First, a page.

Yesterday we went to apply for our passports. An adult has to have proof of citizenship and proof of identity. A minor has to have proof of citizenship and some kind of certified proof of parental permission from BOTH parents.
Oddly, my daughter’s application was the easier of the two. We had her birth certificate for her proof of citizenship. For proof of parental permission my husband and I both let them take copies of our driver’s licenses (to prove we were really her parents—our names are the same on our ID as on her birth certificate) and signed the form in front of the clerk. Done. The form and the birth certificate and our driver’s license copies get sent off someplace and she’ll get a passport in 6-8 weeks.
If one parent isn’t present you have to have some kind of certified something in writing from them. It sounded easier for my husband to just take off work early and go with us. I’m sure they have that in case one parent lives in another state. I’m betting if one parent is dead you have to have a death certificate.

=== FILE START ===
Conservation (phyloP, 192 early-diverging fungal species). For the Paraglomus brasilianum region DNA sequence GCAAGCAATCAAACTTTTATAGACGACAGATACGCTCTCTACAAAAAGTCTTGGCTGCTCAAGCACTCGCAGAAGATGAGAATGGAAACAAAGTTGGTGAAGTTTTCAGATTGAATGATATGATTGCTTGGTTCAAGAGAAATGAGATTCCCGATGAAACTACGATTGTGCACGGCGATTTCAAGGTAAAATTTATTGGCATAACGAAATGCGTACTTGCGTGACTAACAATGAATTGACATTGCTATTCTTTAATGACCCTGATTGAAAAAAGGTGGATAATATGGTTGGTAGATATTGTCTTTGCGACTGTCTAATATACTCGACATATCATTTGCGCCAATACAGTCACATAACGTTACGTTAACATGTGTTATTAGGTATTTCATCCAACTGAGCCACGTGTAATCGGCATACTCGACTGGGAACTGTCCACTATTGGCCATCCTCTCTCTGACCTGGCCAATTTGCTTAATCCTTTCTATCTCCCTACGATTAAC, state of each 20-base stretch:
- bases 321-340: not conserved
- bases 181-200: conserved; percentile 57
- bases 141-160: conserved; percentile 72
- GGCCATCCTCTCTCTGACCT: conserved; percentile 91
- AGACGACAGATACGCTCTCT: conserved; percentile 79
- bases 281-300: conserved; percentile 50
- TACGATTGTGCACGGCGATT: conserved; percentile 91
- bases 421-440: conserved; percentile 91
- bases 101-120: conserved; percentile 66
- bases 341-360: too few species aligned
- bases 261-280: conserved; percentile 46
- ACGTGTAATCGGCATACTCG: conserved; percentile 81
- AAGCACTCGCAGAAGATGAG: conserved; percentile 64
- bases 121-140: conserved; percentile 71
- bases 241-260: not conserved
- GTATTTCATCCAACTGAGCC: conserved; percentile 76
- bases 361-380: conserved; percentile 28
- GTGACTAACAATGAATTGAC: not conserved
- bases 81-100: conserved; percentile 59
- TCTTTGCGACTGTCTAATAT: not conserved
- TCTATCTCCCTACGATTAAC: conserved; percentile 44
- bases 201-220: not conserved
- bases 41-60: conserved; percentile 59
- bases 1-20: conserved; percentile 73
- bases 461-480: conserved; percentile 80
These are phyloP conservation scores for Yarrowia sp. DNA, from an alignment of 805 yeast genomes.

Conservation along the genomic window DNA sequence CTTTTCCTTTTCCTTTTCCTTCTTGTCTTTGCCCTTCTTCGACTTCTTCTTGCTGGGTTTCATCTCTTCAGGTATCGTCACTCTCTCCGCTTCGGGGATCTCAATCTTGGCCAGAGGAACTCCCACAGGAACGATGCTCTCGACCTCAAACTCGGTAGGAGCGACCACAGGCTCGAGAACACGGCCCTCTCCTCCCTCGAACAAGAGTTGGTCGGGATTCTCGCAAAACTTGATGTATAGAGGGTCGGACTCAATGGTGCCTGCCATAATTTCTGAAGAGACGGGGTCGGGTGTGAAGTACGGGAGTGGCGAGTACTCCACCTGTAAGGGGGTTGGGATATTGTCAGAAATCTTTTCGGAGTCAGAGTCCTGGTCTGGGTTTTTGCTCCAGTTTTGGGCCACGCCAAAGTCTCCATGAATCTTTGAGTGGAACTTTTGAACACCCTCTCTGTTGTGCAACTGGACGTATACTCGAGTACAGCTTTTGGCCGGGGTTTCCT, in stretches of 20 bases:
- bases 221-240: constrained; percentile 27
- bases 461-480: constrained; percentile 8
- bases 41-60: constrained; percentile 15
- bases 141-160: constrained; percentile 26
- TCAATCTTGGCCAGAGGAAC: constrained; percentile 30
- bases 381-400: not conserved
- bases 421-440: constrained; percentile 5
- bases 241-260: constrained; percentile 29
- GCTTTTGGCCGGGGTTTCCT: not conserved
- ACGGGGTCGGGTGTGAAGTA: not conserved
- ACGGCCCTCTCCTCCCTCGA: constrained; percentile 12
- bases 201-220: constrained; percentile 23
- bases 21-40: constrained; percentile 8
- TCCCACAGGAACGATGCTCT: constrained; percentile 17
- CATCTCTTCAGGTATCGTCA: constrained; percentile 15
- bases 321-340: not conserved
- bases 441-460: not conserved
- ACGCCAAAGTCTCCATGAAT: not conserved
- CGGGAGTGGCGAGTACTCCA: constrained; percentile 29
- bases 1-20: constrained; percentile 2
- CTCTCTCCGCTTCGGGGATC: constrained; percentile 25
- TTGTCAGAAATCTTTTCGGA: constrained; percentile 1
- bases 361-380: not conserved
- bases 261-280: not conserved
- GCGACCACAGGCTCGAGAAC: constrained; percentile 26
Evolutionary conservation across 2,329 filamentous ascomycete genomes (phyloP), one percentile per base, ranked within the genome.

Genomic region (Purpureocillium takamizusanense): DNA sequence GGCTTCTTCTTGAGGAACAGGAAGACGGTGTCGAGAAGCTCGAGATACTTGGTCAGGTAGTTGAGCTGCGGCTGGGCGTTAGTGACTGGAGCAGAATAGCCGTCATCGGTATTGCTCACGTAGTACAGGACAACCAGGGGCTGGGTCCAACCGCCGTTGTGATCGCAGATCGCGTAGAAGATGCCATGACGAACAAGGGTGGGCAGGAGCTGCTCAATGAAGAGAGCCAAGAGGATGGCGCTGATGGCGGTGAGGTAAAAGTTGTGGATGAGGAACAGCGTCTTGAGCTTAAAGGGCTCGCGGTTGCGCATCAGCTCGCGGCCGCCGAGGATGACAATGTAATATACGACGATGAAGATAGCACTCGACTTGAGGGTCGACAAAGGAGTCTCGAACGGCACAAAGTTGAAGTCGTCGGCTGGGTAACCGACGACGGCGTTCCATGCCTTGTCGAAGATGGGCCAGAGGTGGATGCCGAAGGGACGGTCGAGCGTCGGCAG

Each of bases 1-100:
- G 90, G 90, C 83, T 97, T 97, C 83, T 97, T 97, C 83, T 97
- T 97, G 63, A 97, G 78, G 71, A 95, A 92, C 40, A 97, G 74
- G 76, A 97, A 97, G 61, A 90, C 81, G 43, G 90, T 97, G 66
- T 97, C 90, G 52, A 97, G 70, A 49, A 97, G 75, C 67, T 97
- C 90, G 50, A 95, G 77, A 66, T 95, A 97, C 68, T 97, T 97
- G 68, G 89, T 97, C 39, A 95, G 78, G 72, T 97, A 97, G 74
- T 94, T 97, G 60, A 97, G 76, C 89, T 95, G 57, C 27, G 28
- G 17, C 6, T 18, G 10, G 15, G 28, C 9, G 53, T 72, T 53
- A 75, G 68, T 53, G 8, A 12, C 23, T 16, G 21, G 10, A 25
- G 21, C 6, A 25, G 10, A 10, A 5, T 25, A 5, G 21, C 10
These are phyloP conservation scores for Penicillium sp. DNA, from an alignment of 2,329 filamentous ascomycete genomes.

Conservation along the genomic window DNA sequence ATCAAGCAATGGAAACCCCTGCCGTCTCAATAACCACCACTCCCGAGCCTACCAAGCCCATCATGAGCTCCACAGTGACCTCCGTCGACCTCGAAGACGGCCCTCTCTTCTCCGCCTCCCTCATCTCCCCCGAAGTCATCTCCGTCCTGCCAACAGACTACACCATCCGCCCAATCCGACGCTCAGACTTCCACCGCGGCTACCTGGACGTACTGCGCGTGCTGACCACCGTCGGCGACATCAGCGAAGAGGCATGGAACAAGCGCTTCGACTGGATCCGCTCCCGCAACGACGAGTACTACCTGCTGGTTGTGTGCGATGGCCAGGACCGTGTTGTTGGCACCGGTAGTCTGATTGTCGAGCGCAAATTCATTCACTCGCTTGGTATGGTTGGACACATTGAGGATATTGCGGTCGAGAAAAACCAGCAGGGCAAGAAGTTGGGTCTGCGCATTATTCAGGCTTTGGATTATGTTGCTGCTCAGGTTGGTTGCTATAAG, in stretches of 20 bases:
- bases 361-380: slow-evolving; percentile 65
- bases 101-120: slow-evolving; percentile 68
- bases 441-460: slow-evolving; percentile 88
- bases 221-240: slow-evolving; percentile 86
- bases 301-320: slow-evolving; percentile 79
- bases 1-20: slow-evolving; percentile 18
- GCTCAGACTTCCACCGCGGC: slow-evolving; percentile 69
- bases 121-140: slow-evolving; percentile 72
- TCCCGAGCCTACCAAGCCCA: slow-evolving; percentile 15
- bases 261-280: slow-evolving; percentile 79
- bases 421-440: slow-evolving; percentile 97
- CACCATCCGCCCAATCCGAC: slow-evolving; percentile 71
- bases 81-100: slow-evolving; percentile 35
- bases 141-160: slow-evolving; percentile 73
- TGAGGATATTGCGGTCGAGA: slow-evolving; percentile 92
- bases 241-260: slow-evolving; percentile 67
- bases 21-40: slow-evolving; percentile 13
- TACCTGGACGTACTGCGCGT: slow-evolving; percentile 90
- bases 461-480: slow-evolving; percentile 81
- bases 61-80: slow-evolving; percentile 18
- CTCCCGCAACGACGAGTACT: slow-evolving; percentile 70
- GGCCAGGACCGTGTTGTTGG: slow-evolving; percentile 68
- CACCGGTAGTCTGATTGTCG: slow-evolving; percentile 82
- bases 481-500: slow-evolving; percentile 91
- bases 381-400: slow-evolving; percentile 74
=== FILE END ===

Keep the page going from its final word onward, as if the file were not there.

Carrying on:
It was a no-go on me, however. I had my old passport (from 1988) for proof of citizenship and my license as proof of identity. The clerk said the names were different. Yes, I got married in 1989. Did I have my marriage license? No, not with me. They won’t give you a new passport without proof of name change. Did I have my birth certificate? No, I have no idea where it is, but my name on my birth certificate is the same as on my old passport. Well, that doesn’t matter. What??
What it boils down is that if I use my old passport as proof of citizenship I have to have proof of name change. If I use my birth certificate, I don’t. Weird.
So I have to come up with either a copy of my marriage license or a copy of my birth certificate. I’ve since realized that the copy I have of my marriage license is probably not a certified copy—it’s probably just a pretty copy for my picture book.
I poked around online and found out that it’s much easier to apply for a copy of my birth certificate from the state of Missouri than it is to apply for a copy of my marriage license from the state of Indiana. So I think I’ll go the birth certificate route. I’m tempted to try to get a copy of my marriage license, too, just in case I ever need it.
I guess I’m glad it’s so difficult to get a passport in the United States, for homeland security reasons or whatever. And at this point I have plenty of time.